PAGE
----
9 Sleep Trackers That Will Tell You How Well (or Not) You're Actually Sleeping Every Night
This is your guide to nine different sleep trackers on the market right now.
Curious about your sleep habits? Just like everything else, there’s an app for that — and a wristband, and a watch, and a ring! The following sleep trackers will tell you everything you need to know (and then some) about the way you sleep and how it may impact your health.
The North Activity Tracker and the accompanying "Your Fitness" app tracks steps and hours of sleep. A very cost effective model at $10, you do get what you pay for. It’s a little tricky to charge and the band is a little flimsy. It’s safe to say this device probably won’t last for you for the long haul, but for a short term sleep tracking experiment it could be the way to go.
One of the hottest trackers around, the Whoop wrist band is a finely tuned device that aims to measure your exertion, recovery and sleep habits, and tracks and analyzes it using a highly-detailed app. Users pay a month membership fee of $30 (and discounted rates when you pay annually up front). Athletes who are trying to get the most out of their training may benefit most from this device’s functionality.
The oh-so popular brand of activity trackers offers sleep analytics on some of its units, including the FitBit Versa 2. FitBit product offerings provide a wide range of features including a vibrating alarm and various amounts of sleep tracking analytics from sleep cycles to sleep timing and quality via the app.
Garmin has recently rolled out Advanced Sleep Monitoring functionality on compatible devices including the vivosmart4 Fitness Tracker. Well-suited for exercise fanatics, this device measures heart rate, pulse oximetry (a measure of oxygen levels in the blood), activity, stress levels and sleep patterns. Users are instructed wear the device at least two hours before bed, but it can be worn around the clock to best assess how activity factors into sleep. The vivosmart4 sells for $129.99 and other Garmin wearable devices with sleep monitoring range in price from $80 to $400.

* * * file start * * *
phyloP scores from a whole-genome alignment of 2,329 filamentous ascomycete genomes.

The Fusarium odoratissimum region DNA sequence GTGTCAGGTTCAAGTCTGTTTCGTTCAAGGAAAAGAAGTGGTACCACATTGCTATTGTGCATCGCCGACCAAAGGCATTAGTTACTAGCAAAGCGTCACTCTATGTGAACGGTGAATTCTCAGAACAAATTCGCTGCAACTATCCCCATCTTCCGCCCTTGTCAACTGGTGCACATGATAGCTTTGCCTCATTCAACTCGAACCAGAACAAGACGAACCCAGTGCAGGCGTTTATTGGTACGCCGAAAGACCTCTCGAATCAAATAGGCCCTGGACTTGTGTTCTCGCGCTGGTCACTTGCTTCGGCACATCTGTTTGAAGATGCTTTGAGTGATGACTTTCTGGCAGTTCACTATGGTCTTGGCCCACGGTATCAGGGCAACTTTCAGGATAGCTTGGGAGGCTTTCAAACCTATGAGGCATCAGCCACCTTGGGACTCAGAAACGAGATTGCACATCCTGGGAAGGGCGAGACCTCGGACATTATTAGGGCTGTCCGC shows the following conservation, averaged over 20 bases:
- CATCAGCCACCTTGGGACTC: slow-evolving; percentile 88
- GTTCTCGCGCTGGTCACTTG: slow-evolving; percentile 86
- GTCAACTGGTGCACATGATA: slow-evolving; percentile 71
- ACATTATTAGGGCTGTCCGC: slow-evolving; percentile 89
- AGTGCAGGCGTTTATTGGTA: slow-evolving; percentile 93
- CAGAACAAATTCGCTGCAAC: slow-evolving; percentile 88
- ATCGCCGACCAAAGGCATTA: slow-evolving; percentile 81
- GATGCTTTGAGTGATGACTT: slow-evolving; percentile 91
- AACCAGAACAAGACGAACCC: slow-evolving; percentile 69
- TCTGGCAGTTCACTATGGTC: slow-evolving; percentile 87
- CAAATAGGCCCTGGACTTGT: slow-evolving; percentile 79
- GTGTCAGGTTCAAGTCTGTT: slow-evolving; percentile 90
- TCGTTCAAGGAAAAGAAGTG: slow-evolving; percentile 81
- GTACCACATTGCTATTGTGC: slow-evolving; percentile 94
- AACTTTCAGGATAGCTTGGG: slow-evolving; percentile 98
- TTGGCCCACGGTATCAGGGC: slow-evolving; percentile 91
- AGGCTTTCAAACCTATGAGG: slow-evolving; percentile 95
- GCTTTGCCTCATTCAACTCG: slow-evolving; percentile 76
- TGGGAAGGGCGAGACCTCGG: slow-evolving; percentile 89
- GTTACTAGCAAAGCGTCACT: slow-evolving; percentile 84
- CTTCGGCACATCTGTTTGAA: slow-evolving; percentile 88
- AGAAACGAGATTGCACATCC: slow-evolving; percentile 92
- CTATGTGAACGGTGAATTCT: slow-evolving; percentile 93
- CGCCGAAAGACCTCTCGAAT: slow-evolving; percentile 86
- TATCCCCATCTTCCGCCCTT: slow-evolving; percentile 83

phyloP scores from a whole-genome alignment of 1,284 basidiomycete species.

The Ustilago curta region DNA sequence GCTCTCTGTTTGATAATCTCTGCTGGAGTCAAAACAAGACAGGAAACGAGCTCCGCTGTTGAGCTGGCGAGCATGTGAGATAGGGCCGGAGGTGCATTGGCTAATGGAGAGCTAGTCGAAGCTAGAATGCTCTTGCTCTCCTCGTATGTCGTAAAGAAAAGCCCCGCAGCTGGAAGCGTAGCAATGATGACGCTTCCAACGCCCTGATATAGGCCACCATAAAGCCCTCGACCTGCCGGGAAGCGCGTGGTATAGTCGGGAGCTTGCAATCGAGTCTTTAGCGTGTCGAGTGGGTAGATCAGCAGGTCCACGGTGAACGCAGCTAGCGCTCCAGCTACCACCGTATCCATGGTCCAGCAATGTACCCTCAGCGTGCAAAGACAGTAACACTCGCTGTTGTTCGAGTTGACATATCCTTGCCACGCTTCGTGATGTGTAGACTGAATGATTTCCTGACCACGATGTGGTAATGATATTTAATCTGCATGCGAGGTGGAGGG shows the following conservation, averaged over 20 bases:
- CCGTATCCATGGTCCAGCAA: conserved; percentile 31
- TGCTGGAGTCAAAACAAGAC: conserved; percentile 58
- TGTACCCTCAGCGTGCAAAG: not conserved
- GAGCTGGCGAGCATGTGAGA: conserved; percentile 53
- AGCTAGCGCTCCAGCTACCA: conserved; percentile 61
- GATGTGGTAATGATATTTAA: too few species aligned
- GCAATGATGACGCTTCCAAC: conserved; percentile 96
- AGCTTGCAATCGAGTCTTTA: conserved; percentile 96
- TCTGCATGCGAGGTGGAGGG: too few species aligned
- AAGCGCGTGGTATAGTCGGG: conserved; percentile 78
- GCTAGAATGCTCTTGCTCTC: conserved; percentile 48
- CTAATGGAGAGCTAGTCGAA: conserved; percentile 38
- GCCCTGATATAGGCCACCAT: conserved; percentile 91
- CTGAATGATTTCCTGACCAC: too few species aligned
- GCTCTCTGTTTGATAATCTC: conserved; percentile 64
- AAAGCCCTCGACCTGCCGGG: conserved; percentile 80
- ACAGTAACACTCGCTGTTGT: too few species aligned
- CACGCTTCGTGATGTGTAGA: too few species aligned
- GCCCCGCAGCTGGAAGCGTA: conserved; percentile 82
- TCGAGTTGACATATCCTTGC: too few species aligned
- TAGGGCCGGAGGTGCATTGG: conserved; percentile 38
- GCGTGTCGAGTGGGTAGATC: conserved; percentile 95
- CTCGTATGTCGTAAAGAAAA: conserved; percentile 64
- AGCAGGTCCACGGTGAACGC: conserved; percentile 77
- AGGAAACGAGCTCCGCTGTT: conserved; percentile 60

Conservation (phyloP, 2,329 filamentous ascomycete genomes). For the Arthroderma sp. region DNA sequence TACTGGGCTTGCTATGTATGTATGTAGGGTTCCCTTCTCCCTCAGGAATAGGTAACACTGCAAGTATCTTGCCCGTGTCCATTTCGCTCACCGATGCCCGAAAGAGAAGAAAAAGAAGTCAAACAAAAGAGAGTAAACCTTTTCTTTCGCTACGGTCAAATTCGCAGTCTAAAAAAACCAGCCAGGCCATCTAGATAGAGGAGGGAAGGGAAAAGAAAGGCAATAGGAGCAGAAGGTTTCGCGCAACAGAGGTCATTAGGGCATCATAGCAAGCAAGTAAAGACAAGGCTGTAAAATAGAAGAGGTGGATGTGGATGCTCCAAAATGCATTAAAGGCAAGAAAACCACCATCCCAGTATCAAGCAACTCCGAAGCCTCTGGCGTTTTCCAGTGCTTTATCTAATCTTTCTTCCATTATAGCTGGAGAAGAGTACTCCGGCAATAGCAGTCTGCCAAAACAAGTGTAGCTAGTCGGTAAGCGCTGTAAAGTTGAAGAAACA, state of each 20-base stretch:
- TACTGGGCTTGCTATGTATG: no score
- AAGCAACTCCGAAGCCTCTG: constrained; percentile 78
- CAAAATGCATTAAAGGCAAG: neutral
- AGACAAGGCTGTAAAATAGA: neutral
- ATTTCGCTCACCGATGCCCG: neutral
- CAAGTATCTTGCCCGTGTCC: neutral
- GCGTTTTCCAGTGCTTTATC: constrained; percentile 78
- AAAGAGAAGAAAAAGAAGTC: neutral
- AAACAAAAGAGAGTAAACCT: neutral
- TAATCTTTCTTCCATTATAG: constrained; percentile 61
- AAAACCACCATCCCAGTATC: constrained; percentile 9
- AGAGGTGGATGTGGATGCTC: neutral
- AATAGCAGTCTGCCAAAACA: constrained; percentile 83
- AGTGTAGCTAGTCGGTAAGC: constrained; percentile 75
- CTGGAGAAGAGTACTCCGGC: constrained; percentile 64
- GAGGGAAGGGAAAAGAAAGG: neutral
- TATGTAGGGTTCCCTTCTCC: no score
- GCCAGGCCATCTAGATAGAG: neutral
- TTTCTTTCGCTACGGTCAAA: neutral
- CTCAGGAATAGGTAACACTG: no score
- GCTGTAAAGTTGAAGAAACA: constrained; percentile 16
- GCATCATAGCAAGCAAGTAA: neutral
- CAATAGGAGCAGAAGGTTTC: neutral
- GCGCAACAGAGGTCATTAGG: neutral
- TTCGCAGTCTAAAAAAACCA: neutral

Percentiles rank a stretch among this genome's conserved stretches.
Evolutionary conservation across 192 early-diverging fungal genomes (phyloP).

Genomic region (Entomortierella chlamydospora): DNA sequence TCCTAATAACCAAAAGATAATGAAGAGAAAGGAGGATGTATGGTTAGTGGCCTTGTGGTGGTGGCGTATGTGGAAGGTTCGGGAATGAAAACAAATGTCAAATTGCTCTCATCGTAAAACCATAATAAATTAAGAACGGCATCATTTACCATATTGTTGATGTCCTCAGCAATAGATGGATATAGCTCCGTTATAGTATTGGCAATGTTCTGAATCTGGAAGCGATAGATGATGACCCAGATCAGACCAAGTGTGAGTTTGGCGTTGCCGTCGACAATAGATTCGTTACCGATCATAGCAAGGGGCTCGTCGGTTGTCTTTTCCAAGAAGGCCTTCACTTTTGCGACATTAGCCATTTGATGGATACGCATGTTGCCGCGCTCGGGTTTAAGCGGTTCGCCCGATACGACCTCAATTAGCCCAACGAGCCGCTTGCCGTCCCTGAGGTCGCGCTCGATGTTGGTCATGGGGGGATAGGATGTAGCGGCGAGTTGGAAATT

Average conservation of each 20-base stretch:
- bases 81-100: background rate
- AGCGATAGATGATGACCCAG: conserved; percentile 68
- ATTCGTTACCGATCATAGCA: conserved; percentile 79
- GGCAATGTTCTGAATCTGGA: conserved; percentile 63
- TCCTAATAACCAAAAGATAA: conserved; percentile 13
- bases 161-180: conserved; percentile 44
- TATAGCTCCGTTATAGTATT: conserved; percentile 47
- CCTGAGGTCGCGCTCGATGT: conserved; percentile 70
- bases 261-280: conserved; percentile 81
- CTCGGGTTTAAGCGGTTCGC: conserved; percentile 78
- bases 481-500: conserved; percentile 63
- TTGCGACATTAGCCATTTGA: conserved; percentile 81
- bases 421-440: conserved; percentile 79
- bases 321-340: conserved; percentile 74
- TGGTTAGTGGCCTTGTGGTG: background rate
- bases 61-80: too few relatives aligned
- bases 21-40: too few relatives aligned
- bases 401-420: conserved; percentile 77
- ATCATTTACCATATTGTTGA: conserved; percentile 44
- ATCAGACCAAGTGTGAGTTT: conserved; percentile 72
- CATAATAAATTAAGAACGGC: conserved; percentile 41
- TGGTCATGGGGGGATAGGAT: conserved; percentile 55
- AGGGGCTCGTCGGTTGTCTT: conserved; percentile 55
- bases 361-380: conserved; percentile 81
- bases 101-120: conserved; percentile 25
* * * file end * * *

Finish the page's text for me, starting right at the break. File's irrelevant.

The SleepScore tracks and measures breathing rate and body movement using sonar technology which analyzes stages of sleep throughout the night. Sleepers wake up to a numeric score from 1 to 100 that gives them a sense of how their sleep stacked up. The basic is app is free but the company also offers a premium subscription ($4.99/month) that also allows for extra widgets and tracking for sleep history and personal trends. Optional daily questionnaires inquire about habits including caffeine and alcohol consumption, which affect your sleep and factor into you score. A user-friendly interface includes a "smart alarm window" that will program the alarm to wake you up during the lightest cycle of sleep (within a pre-set time frame) that aims to wake you up gently and when you will be most refreshed.
The next level of SleepScore is a "max" unit you hook up by your bedside and sync with an app on your phone via Bluetooth. The unit has sensors that measure the light and temperature in your bedroom along with your movements and breathing rate and factors all of this info into your sleep score for the night.
Unlike any other sleep tracker out there, the Oura Ring tracks everything from body temp to heart rate to steps and activity all while wrapped around your little finger. According to product developers, using a ring to measure heart rate and blood flow is more precise than wristbands which can be more easily disrupted. A Bluetooth-synced app tracks and analyzes your data yielding a daily "readiness" score (a number between 1 and 100) that summarizes your exertion, rest and recovery habits. Shooting for 80s or 90s is a good goal and, if enabled, tips and reminders will show up as alerts suggesting "power down" and "get ready for bed" at opportune times. This type of tracker is easy to wear — they have a surprisingly accurate fitting system. These trackers come in various designs including a diamond encrusted version for $999.00! This tracker definitely comes in at a higher price point, but for die-hard sleep stat junkies it’s worth the extra money.
We might file this tracker under "worth a shot" if you’ve got a bed mate who snores and you’re desperate enough to try anything. The SnoreLab app measures and tracks the sounds and vibrations that accompany snoring in an effort to suggest ways to reduce it. As neat as this app is, for more serious issues of snoring like sleep apnea consult your physician.